Just when you think you have mostly got a grip on the scope of UK discrimination law, along comes a whole new avenue of legal debate.

Gerry Abrams Limited -v- EAD Solicitors LLP is the first reported case of a claim for direct discrimination by a limited company.  In brief, Mr Abrams was a member (partner) in EAD Solicitors LLP.  It was a term of the LLP Deed that a member would retire on his reaching 62.  In 2011, Mr Abrams set up his own limited company, the unsurprisingly-named Gerry Abrams Limited, and with EAD’s agreement it became a member in his place and was paid fees equivalent to the profit share he would have received as an individual member.  When Mr Abrams reached 62 in 2014, EAD discontinued GAL’s fees, and it was effectively “retired”.

If Mr Abrams had still been an individual member then his compulsory retirement would probably have been lawful following the Seldon saga (fixed retirement age in law firm Partnership Deed upheld as justified).  However, to take the perhaps obvious point, although Mr Abrams was 62, he was no longer the member.  GAL had replaced him, and it was scarcely 2, not 62.

On the face of it, this was a breach of the Membership Deed.  However, surely this was not a point anyone would take, given that Mr Abrams, as owner of GAL, knew full well that he would have to stop working at that point?  Alarmingly, however, GAL started Employment Tribunal proceedings for associative discrimination, i.e. discrimination by A (EAD) against B (GAL) due to the protected characteristic (here age) of C (Abrams).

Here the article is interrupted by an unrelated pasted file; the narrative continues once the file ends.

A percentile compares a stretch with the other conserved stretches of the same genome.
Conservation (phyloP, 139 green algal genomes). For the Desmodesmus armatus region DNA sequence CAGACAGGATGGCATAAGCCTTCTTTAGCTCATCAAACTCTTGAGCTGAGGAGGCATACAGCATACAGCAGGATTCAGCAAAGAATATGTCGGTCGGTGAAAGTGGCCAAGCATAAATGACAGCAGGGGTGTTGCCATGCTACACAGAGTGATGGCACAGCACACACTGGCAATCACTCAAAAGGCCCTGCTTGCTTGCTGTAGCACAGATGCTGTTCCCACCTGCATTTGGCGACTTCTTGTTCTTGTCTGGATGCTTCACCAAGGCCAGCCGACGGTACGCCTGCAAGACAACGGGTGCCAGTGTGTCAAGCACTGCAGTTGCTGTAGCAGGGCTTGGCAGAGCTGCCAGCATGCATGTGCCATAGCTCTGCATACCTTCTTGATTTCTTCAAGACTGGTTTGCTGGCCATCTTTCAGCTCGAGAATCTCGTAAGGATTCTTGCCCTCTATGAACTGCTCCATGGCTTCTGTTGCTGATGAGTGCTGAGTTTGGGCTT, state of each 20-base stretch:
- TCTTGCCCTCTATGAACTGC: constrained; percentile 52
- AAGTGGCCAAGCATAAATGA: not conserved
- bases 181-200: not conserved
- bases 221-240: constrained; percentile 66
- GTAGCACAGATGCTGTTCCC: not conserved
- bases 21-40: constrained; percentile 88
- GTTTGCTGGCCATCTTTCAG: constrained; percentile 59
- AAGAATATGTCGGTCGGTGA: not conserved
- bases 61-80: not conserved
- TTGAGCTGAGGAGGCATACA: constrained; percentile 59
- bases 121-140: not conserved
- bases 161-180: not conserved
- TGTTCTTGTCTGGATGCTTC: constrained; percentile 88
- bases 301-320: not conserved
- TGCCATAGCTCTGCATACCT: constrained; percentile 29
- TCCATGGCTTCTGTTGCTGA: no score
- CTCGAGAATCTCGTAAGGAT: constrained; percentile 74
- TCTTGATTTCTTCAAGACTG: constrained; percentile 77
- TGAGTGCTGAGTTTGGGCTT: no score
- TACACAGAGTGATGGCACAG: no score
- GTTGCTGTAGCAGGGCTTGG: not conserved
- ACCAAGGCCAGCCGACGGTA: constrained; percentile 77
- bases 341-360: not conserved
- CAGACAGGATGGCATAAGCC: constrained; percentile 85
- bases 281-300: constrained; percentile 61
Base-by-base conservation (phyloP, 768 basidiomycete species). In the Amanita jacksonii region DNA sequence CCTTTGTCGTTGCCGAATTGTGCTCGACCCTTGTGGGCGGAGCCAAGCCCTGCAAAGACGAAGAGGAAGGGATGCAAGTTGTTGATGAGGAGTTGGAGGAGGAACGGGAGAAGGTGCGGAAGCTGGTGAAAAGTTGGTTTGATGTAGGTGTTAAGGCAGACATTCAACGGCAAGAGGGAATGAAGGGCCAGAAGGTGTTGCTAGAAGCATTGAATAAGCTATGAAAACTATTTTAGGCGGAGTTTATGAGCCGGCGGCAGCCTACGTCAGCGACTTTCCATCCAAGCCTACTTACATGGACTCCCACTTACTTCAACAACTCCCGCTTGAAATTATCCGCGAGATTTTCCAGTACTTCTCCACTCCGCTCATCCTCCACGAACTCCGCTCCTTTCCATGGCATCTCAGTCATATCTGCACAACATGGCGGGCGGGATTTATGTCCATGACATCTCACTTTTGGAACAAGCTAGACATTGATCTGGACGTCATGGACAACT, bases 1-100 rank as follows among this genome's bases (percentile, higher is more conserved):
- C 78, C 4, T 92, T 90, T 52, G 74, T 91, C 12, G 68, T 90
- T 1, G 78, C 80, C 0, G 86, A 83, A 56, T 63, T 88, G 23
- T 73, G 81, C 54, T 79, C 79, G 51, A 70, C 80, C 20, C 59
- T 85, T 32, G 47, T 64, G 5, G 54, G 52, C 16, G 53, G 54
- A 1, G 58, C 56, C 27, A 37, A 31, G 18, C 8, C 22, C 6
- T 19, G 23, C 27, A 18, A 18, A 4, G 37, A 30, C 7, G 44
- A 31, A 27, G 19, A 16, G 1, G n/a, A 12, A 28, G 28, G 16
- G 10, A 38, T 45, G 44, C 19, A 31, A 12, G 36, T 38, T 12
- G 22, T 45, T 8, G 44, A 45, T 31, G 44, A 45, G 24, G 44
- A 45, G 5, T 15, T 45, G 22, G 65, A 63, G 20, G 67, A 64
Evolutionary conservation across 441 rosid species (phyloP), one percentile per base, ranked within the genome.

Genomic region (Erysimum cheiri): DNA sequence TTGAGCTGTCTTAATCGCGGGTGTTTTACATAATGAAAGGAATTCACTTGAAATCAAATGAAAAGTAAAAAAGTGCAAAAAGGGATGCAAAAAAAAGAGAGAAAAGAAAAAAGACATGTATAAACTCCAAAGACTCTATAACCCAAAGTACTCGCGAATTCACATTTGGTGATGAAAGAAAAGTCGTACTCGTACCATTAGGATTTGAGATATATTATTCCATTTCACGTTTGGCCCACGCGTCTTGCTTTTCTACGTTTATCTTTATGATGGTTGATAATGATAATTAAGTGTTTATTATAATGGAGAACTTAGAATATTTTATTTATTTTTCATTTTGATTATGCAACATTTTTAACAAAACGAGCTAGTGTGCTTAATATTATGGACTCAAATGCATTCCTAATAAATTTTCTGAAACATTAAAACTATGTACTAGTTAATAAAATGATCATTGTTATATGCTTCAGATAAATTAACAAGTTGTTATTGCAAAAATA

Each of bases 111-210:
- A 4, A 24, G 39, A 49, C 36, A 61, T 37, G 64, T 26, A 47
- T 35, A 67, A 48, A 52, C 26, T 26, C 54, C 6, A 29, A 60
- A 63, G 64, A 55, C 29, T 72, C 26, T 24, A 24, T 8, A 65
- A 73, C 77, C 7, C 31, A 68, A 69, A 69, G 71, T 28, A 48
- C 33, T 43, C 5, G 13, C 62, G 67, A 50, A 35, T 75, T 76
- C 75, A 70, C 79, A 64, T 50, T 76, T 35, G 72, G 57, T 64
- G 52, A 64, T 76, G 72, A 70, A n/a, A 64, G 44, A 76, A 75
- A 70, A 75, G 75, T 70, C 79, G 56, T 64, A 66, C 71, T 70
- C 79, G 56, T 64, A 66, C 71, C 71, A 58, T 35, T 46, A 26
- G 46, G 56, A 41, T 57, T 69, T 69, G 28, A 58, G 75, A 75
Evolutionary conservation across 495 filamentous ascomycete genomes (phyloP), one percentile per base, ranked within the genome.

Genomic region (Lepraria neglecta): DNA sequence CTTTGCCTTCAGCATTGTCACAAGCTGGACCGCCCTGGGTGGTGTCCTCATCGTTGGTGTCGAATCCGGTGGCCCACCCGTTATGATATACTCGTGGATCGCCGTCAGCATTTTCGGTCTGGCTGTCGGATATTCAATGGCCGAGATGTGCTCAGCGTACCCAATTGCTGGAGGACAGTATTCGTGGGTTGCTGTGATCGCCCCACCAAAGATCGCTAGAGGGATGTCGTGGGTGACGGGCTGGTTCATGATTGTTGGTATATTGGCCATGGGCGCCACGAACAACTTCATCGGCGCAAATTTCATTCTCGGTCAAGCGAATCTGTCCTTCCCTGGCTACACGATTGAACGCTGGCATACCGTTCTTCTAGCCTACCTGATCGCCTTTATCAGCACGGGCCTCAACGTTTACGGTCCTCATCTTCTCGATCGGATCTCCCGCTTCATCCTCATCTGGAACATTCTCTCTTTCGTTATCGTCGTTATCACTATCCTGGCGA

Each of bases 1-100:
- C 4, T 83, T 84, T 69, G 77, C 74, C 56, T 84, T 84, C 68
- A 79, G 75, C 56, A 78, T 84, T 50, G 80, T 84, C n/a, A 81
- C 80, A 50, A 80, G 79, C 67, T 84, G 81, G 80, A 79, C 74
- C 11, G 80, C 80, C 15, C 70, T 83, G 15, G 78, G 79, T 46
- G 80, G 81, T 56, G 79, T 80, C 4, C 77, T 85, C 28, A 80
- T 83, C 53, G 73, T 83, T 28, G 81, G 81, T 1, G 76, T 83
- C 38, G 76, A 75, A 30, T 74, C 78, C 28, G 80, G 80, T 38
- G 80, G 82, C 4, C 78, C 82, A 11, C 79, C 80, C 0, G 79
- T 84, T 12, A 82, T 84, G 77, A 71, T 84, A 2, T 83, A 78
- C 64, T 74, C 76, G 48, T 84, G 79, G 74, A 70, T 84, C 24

His claim relied on the definition of “direction discrimination” in Section 13 Equality Act.  A person (A) discriminates against another (B) if because of a protected characteristic (though not necessarily B’s) A treats B less favourably than A treats or would treat others.  In addition, there was a rare public outing for the specific provisions in Section 45 Equality Act, i.e. that an LLP must not discriminate against any of its members.  Neither Section 13 nor Section 45 require that the person or member be a natural individual.  It could very easily be said that this is the product of the Government’s failure to conceive that anyone would try this sort of case, rather than of any deliberate consideration.  Nonetheless, the Liverpool Employment Tribunal concluded that this omission meant that both sections could apply to protect corporate entities as well as individuals.  However, said the Tribunal, this would only be the case where “the corporation in question reflects the characteristics of one individual (or possibly the protected characteristics of more than one individual or a group of individuals) where the grounds upon which the actions taken towards the corporation are claimed to be based on the individual’s (or group’s) protected characteristics“.

Within the pure employment sphere this is less significant than it sounds.  Many individuals supplied to an end user by their own company will potentially be workers and so protected against discrimination in their own right anyway.  However, in the world outside employment (genuine consultancy, supply of goods and services, etc.), the consequences could be critical.  If I choose not to deal with your company (or only on less favourable terms) because I have taken against your staff on racial or religious grounds, for example, then the individuals can do nothing about it because they are not my employees or workers.  Your company, on the other hand, could now sue me for its loss arising from my choice not to use it.  There is still the Liverpool Tribunal’s pre-condition that the company should “reflect the protected characteristics of the individuals”, but logically I am not sure that this is correct – if I refuse to deal with a company because the individual salesman it sent me offends my religious or racial convictions, why is that not still treating that company less favourably on the grounds of a protected characteristic?

Next step in Gerry Abrams is a hearing on the merits of the actual discrimination claim.  It will be very much worth keeping an eye on that one!